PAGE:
was a forgery due to the fact of the shadow being casted by the flag that was stuck onto the

surface of the moon. Although I had heard the theory of the moon landing being fake, I did

not know that at least one of the indications to this theory was due a shadow. From there,

we began to talk about the possibility of aliens or any other life out there, which we both

greatly believe there is some other form of life outside our own, whether in the form of

vegetation or microscopic life. Although it has not been found as of yet, the chances of life

out there is very possible. We continued to talk about the declassification of Pluto as a planet

in our solar system and how it was now a dwarf planet since the small orbital object is till

within reach of the Keiper Belt, preventing it from being considered a “true planet” [1].
Over all, I really enjoyed having both conversations and liked how both were very

different from one another. The conversation with my mom was very educational and helped

me make sure I knew what I was talking about when she had questions in regard to

something. The conversation with Vanessa seemed to be all over the place, mainly talk about

theory, conspiracy and speculation of what could be out there rather than actual science.

Although I thoroughly enjoyed both conversations, the one I most appreciated was the

conversation I had with my friend Vanessa. Although I planned an outline of topics to touch

upon with both people, our conversation continued to bounce around in different topics and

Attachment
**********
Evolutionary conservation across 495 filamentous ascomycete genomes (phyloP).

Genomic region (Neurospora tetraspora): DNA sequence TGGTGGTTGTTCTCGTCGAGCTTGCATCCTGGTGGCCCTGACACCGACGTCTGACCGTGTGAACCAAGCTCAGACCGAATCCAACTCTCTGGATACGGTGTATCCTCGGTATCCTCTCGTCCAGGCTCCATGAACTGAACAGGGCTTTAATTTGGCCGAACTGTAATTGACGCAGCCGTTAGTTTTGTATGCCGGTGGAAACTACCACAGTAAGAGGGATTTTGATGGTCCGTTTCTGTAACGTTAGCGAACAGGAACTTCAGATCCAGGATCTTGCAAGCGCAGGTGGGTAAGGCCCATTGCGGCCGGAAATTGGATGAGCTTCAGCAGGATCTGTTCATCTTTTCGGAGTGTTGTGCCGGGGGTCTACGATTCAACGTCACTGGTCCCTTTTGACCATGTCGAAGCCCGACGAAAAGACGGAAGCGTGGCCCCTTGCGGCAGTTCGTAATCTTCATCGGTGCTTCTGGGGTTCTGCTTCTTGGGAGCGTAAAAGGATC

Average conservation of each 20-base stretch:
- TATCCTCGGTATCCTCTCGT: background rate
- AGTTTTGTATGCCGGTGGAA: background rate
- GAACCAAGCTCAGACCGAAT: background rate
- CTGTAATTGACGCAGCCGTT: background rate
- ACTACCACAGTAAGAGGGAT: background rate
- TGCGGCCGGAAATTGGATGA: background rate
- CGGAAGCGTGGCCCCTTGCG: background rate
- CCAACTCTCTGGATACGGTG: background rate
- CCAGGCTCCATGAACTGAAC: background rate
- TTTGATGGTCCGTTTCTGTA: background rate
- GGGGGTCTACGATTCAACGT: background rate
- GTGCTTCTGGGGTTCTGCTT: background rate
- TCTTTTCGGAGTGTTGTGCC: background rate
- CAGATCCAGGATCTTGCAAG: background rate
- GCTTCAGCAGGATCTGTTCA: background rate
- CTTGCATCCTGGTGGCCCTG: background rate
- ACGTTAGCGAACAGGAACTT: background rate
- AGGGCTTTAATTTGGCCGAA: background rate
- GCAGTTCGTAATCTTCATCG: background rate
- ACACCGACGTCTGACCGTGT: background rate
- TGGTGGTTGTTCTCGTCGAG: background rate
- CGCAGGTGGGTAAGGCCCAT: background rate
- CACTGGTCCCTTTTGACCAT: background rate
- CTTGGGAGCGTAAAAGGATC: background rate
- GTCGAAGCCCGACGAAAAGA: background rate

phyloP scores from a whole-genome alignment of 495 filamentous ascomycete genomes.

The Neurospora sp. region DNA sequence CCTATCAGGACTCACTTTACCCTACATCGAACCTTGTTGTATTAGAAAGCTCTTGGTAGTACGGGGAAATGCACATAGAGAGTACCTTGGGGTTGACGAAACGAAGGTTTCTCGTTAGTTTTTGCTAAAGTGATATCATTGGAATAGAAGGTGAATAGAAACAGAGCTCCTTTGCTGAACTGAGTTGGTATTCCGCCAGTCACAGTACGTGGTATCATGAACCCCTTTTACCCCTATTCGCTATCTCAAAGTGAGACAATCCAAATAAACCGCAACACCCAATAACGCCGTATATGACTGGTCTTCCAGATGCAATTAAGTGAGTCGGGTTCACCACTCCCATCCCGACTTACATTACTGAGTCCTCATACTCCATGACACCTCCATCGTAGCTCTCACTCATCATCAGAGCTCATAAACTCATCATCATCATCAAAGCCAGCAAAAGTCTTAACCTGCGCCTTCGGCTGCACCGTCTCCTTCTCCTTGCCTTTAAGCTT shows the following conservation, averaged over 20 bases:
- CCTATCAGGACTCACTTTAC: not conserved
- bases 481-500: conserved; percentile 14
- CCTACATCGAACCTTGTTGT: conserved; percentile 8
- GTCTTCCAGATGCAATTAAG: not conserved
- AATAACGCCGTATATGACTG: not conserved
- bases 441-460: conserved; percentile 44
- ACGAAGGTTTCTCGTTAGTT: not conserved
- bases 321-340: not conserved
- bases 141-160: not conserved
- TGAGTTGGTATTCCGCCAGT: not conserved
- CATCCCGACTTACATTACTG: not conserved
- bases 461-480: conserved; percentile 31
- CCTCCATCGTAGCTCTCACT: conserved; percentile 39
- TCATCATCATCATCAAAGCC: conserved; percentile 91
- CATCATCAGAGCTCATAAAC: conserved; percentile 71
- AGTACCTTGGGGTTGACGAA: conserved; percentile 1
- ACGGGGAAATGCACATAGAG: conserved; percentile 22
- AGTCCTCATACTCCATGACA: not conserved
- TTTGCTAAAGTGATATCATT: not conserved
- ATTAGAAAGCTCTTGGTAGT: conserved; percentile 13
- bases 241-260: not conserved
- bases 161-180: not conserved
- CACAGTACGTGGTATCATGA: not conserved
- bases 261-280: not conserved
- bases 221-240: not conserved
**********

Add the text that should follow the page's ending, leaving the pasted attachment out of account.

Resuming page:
had us engaged the entire time. Although all the conversation was not all scientific, the spark

of Vanessa’s curiosity helped maintain the conversation interesting and going much longer

than the education conversation with my mom.

References:
[1] Mike Wall, “Welcome Back, Pluto? Planethood Debate Reignites” Space.com, 11 May
2018, https://www.space.com/40550-pluto-planet-debate-flares-up-again.html

[2] Jeffrey Bennett, “The Essential Cosmic Perspective: Eighth Edition”, 2018, Pgs. 151-
152.

[3] CarterJRFilms. “Cosmos: A Spacetime Odyssey - Cosmic Calendar - Video


Dailymotion.” Dailymotion, Dailymotion, 17 Feb. 2016, dai.ly/x3sjrbk.

[4] Dr. Alestair Gunn, “How do stars die?”, sciencefocus.com,


https://www.sciencefocus.com/space/how-do-stars-die/

[5] Maria Temming, “Astrology v. Astronomy: What’s the difference?”, Sky & Telescope:
The Essential Guide to Astronomy,
https://www.skyandtelescope.com/astronomy-resources/whats-difference-
astrology-vs-astronomy/